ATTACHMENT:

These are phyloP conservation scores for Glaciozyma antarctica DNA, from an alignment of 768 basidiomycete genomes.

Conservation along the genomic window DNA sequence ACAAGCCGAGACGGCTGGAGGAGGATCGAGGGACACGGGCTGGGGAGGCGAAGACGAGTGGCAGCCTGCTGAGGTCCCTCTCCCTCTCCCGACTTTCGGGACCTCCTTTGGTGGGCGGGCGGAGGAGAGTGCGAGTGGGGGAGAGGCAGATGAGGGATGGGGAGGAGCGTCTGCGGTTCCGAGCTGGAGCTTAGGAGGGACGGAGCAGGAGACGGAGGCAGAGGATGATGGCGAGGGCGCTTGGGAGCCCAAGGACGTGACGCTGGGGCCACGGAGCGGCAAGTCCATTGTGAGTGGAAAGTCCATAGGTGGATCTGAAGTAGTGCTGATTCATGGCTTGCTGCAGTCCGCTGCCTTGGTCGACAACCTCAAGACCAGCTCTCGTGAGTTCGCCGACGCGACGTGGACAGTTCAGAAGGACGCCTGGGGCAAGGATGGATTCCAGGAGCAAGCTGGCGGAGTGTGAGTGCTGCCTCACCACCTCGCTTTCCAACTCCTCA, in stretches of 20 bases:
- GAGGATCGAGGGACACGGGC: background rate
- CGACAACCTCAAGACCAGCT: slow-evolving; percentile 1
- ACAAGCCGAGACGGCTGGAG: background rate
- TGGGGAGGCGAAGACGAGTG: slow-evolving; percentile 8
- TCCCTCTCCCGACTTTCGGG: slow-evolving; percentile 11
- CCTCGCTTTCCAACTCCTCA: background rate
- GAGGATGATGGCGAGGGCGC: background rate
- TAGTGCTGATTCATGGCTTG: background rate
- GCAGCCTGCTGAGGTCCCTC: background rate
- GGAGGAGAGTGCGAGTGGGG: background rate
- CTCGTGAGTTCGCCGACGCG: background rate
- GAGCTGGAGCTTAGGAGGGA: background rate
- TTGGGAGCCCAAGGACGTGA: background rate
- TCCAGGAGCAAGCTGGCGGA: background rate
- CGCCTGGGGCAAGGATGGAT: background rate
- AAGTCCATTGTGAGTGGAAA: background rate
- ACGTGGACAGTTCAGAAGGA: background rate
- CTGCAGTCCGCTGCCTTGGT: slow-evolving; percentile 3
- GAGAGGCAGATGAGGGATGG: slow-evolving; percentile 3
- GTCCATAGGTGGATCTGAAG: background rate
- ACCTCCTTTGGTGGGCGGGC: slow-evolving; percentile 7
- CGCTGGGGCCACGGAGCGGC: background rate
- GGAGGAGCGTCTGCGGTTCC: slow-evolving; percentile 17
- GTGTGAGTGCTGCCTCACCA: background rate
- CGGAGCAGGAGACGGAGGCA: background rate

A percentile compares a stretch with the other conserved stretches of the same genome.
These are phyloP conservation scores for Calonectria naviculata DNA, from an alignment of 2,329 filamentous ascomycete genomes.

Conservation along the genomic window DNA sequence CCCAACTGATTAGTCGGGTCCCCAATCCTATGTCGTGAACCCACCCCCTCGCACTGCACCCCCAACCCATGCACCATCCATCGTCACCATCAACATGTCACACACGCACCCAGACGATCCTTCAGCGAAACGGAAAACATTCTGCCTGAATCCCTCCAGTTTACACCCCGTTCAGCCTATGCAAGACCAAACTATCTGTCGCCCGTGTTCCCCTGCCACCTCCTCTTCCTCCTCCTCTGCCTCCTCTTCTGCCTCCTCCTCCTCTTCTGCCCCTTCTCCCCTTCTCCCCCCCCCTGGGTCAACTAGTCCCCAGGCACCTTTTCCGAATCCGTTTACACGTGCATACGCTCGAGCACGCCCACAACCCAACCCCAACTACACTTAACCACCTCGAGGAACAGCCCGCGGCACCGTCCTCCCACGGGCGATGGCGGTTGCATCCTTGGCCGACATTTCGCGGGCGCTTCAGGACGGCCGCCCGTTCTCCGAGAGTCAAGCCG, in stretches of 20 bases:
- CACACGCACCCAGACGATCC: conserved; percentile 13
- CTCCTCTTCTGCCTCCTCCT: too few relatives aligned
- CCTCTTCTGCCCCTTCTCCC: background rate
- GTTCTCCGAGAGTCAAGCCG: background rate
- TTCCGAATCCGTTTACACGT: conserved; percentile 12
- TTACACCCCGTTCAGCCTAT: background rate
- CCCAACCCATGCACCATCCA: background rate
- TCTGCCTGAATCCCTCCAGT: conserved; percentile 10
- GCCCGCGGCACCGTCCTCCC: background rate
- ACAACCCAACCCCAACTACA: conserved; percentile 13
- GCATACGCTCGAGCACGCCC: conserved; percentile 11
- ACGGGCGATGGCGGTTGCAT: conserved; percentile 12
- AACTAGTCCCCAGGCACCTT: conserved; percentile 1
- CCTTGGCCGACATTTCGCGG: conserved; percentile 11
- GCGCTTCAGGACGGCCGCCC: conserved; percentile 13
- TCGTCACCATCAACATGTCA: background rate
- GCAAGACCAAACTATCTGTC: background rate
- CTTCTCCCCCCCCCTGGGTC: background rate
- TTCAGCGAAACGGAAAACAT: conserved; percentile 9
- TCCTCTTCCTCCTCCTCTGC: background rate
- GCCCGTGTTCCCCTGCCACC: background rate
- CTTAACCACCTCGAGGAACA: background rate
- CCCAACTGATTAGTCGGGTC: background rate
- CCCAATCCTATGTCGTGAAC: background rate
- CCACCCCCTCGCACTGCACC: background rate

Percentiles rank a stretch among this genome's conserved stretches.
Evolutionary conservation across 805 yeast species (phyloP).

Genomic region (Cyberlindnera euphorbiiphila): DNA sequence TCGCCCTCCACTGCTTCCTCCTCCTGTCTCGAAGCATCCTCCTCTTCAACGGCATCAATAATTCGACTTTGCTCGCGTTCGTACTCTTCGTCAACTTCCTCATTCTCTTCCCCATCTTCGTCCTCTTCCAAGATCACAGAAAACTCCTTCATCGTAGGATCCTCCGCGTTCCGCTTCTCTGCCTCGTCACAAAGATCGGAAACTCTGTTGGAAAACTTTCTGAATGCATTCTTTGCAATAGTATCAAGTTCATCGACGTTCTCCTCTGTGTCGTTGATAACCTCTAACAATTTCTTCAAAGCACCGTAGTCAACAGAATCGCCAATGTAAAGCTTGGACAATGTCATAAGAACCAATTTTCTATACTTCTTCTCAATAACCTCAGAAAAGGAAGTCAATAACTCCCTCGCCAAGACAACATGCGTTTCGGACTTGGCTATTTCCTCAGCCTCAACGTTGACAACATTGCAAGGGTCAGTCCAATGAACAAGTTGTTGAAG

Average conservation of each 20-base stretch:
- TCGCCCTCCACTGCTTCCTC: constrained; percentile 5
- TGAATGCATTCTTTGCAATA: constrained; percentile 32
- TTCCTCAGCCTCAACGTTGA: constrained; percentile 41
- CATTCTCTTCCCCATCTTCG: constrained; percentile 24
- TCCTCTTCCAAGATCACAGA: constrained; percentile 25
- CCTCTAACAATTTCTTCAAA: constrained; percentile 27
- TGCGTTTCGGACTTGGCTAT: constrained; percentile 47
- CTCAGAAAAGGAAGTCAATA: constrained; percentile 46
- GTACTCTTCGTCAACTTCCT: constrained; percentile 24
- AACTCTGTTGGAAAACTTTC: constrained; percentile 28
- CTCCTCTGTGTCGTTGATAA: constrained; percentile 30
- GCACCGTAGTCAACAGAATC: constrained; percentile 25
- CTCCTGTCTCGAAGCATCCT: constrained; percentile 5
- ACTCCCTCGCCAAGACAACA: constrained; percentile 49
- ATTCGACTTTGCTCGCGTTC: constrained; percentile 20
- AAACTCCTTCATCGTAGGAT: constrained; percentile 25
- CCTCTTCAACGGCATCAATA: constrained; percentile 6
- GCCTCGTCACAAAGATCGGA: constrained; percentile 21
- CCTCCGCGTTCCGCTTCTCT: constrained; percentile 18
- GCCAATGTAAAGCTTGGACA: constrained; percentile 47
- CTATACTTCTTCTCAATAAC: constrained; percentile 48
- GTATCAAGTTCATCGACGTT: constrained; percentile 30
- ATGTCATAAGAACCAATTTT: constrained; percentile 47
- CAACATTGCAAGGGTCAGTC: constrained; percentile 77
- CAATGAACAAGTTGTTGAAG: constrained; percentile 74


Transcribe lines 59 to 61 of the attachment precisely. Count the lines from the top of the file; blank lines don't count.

Average conservation of each 20-base stretch:
- TCGCCCTCCACTGCTTCCTC: constrained; percentile 5
- TGAATGCATTCTTTGCAATA: constrained; percentile 32